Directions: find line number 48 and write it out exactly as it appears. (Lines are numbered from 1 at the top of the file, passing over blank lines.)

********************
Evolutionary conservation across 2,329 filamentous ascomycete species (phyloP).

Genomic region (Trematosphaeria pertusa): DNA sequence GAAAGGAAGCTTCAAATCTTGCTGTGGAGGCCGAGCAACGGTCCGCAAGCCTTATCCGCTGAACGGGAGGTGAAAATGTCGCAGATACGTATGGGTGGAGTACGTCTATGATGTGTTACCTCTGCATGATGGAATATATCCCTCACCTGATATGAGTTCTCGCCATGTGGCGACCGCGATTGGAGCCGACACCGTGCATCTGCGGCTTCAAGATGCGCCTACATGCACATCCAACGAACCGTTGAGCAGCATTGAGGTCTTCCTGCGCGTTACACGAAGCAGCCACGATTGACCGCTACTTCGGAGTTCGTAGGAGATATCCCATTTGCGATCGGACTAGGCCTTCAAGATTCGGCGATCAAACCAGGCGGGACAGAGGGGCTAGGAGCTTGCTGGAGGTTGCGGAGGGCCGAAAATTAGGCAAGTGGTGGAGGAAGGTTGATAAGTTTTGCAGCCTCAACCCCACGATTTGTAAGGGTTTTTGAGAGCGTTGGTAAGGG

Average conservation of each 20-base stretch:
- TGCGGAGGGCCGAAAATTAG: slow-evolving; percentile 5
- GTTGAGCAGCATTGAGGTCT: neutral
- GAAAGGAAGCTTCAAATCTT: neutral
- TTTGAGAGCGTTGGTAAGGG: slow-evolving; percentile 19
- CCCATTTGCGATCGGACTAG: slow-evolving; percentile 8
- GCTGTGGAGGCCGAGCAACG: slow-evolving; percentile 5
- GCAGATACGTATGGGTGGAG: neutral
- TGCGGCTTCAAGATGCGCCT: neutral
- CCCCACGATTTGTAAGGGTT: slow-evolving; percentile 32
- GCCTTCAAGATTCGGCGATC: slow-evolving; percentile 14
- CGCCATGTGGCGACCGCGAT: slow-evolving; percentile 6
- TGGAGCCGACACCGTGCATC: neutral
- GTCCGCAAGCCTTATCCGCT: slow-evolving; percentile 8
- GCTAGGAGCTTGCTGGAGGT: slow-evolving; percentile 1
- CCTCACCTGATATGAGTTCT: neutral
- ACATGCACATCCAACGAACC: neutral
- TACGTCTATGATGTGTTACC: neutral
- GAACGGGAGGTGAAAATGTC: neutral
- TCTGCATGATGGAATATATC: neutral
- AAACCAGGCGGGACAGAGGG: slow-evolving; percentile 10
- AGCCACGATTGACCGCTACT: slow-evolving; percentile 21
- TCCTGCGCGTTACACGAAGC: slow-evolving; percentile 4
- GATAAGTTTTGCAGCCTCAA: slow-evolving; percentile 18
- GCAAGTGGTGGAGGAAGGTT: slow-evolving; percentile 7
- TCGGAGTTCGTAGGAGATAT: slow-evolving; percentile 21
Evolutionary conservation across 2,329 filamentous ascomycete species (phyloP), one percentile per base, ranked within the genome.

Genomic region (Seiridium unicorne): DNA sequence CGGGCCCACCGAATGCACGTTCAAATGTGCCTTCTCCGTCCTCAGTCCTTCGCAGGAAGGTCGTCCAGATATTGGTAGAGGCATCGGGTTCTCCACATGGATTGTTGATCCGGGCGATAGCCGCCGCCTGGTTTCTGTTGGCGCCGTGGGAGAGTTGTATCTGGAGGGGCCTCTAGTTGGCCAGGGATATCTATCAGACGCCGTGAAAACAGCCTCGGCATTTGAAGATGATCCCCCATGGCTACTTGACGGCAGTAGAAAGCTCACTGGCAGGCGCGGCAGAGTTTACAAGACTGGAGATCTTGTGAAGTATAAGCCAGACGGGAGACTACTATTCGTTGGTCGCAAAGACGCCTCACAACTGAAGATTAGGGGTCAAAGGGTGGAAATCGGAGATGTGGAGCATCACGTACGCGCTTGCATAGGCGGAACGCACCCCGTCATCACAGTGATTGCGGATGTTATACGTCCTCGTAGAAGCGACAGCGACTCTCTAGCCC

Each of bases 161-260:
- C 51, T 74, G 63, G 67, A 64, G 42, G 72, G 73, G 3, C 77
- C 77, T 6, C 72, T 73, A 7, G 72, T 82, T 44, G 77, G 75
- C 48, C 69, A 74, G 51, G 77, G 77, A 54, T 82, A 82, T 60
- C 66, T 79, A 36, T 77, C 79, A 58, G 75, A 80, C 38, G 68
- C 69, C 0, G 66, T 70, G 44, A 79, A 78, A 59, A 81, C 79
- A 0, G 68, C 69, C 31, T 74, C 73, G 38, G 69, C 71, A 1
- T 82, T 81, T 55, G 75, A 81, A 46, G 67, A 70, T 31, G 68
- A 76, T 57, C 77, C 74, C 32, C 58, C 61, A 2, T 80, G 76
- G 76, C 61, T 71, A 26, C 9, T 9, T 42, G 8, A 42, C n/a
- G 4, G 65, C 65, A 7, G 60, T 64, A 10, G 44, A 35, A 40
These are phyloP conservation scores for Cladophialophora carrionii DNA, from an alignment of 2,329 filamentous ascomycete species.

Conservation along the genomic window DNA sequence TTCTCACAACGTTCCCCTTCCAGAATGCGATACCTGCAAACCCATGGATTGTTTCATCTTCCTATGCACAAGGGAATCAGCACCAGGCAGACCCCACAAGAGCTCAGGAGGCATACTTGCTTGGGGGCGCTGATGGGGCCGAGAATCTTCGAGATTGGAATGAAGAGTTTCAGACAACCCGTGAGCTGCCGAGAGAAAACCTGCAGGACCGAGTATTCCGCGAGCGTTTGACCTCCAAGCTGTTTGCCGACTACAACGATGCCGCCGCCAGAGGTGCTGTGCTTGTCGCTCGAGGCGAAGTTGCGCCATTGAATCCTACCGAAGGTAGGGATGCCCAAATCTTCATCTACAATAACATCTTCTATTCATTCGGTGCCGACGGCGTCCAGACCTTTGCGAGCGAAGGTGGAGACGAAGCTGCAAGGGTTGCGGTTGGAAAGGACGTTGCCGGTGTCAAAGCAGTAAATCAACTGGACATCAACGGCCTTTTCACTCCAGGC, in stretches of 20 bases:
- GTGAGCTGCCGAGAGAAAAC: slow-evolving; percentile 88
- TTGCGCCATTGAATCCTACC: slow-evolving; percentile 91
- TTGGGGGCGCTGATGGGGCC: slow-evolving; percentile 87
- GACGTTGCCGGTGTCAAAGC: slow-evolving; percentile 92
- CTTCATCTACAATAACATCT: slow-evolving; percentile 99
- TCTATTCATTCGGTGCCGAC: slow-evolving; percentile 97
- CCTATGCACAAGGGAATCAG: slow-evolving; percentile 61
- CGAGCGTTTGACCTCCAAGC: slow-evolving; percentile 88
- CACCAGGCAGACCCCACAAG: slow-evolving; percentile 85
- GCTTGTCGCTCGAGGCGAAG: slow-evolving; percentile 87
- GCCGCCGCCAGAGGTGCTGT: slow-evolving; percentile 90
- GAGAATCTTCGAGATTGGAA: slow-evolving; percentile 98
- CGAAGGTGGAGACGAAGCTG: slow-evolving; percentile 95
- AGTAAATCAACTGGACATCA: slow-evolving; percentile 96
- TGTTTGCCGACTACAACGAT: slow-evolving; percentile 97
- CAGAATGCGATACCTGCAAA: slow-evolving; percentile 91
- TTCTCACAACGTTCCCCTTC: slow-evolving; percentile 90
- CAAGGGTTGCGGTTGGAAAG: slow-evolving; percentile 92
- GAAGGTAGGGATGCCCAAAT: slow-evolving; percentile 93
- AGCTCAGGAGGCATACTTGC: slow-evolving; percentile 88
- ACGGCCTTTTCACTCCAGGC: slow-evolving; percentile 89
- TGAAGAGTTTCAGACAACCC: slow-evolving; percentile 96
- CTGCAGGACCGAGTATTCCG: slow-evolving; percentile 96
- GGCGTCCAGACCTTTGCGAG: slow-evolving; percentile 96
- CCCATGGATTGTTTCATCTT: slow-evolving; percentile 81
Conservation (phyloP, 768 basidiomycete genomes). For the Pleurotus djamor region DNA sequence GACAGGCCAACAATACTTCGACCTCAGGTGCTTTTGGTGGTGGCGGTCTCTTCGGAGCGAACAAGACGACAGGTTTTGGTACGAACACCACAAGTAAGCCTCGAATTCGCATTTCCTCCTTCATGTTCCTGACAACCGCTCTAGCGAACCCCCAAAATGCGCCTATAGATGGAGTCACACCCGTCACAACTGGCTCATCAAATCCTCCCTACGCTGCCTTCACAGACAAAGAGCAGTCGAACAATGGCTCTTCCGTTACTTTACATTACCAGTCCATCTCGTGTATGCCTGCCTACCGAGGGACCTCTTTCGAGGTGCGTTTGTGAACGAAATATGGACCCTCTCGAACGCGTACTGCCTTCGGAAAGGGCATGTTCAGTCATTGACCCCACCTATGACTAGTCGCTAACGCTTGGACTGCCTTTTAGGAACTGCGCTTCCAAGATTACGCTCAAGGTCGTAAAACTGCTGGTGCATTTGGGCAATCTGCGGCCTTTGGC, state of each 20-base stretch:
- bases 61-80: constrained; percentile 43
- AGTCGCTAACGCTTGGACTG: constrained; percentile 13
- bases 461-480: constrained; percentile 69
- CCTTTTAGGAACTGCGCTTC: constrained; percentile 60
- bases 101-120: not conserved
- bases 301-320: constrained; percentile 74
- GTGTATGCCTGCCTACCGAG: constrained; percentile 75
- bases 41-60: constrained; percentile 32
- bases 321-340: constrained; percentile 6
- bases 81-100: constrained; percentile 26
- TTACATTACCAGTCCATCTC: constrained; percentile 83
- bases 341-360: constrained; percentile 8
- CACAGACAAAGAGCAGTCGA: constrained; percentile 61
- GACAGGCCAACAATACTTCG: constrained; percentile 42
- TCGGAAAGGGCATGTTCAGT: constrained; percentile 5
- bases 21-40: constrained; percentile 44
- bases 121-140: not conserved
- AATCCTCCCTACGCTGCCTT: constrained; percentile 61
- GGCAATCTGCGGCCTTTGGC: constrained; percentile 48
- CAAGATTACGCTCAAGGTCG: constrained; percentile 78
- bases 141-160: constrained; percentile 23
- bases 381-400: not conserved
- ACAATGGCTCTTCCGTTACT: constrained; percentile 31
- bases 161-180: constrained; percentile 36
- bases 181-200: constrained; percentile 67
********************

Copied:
- CTTCATCTACAATAACATCT: slow-evolving; percentile 99